What a frickin' mess. Colorado's new campaign against teen marijuana use is entitled "Don't Be A Lab Rat." I couldn't agree more. And whether you agree with the campaign or not, from my standpoint the Colorado Department of Public Health & Environment strikes a desperately welcome attitude in their openness and encouragement of dialogue. Well, as some studies are now suggesting, people with schizophrenia are drawn to marijuana use. And people with other mental illnesses are drawn to other types of drugs. (See ADHD--Crime & Prison Issues). Dual Diagnosis -- in this case mental illness and substance abuse -- are very common. That's why criminalizing illegal drug use is so often criminalizing mental illness. That doesn't mean that marijuana or illegal drugs are good. I can only speak for my myself AND I don't want any drugs "criminalized" AND I want these issues handled medically -- with medical professionals who are open & encourage dialogue and questions AND are willing to say when they or the medical/psychiatric systems don't know. From my perspective, so much of the current misery created by our criminal justice system & the mental health system is a result of assuming we know when we don't. That brings me to forced medication which generally are anti-psychotics. I used to think, "What kind of frickin' idiot wouldn't take medication if it would help them function safely in society." Well, there are side effects -- but hey -- this is important AND massive weight gain, cognitive dulling, dyskinesia, over-sleeping -- YOU can live with it. BUT what about this:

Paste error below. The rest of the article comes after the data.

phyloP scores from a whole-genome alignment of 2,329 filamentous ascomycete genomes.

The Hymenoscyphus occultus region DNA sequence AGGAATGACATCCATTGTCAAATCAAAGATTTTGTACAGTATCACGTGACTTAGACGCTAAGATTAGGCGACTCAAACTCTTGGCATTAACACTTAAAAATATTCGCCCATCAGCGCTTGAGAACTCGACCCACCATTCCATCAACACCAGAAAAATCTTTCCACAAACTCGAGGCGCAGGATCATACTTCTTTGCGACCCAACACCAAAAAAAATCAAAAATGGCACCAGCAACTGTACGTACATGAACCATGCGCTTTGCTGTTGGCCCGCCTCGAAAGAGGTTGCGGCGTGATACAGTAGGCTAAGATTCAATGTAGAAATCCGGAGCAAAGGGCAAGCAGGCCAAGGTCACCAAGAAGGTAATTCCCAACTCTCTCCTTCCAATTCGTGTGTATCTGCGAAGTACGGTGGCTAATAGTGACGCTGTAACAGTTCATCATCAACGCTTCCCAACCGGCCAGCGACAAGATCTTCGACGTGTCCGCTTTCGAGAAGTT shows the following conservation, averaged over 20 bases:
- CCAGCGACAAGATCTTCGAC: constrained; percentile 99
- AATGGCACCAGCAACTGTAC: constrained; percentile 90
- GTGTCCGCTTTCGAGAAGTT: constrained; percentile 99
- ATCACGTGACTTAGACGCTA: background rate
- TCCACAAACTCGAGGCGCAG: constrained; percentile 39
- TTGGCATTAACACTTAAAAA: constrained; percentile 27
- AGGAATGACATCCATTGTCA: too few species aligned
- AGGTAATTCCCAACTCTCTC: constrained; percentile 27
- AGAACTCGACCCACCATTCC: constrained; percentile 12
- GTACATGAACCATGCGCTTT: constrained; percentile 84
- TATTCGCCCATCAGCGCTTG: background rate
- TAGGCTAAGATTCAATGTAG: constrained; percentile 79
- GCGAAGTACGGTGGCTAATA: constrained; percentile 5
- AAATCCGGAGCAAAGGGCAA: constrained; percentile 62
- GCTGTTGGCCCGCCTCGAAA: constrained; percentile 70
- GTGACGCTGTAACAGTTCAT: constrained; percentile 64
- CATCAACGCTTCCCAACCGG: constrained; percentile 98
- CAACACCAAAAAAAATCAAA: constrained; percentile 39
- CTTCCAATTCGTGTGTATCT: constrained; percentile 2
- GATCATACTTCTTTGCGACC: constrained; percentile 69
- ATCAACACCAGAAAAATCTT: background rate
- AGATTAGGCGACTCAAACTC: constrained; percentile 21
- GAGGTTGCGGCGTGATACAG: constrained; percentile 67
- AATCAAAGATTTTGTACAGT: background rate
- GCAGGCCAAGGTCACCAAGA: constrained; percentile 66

"Indirect evidence suggests that antipsychotic medications may have adverse effects on brain anatomy and function.
Persistent adverse effects of antipsychotics on some cognitive processes supported by frontostriatal brain systems are well established in preclinical models. Studies using similar cognitive paradigms with schizophrenia patients show similar adverse effects.
Reduced prefrontal connectivity in resting-state fMRI studies has also been demonstrated after initiation of antipsychotic treatment . Thus, evidence for potential adverse effects of antipsychotics outside the domain of motor systems has grown in recent years.
The greatest reason for concern about adverse neuroanatomic effects of antipsychotic treatment stems from data showing a robust reduction in brain volume in monkeys treated with clinically relevant dosages of conventional and atypical antipsychotics .
Editorial above with supporting citations was written by Dr. John Sweeney, Ph.D who has served on advisory boards for Bristol-Myers Squibb, Eli Lilly, Pfizer, Roche, and Takeda and has received grant support from Janssen. Dr. Sweeney serves in the Departments of Psychiatry and Pediatrics, University of Texas Southwestern Medical Center, Dallas.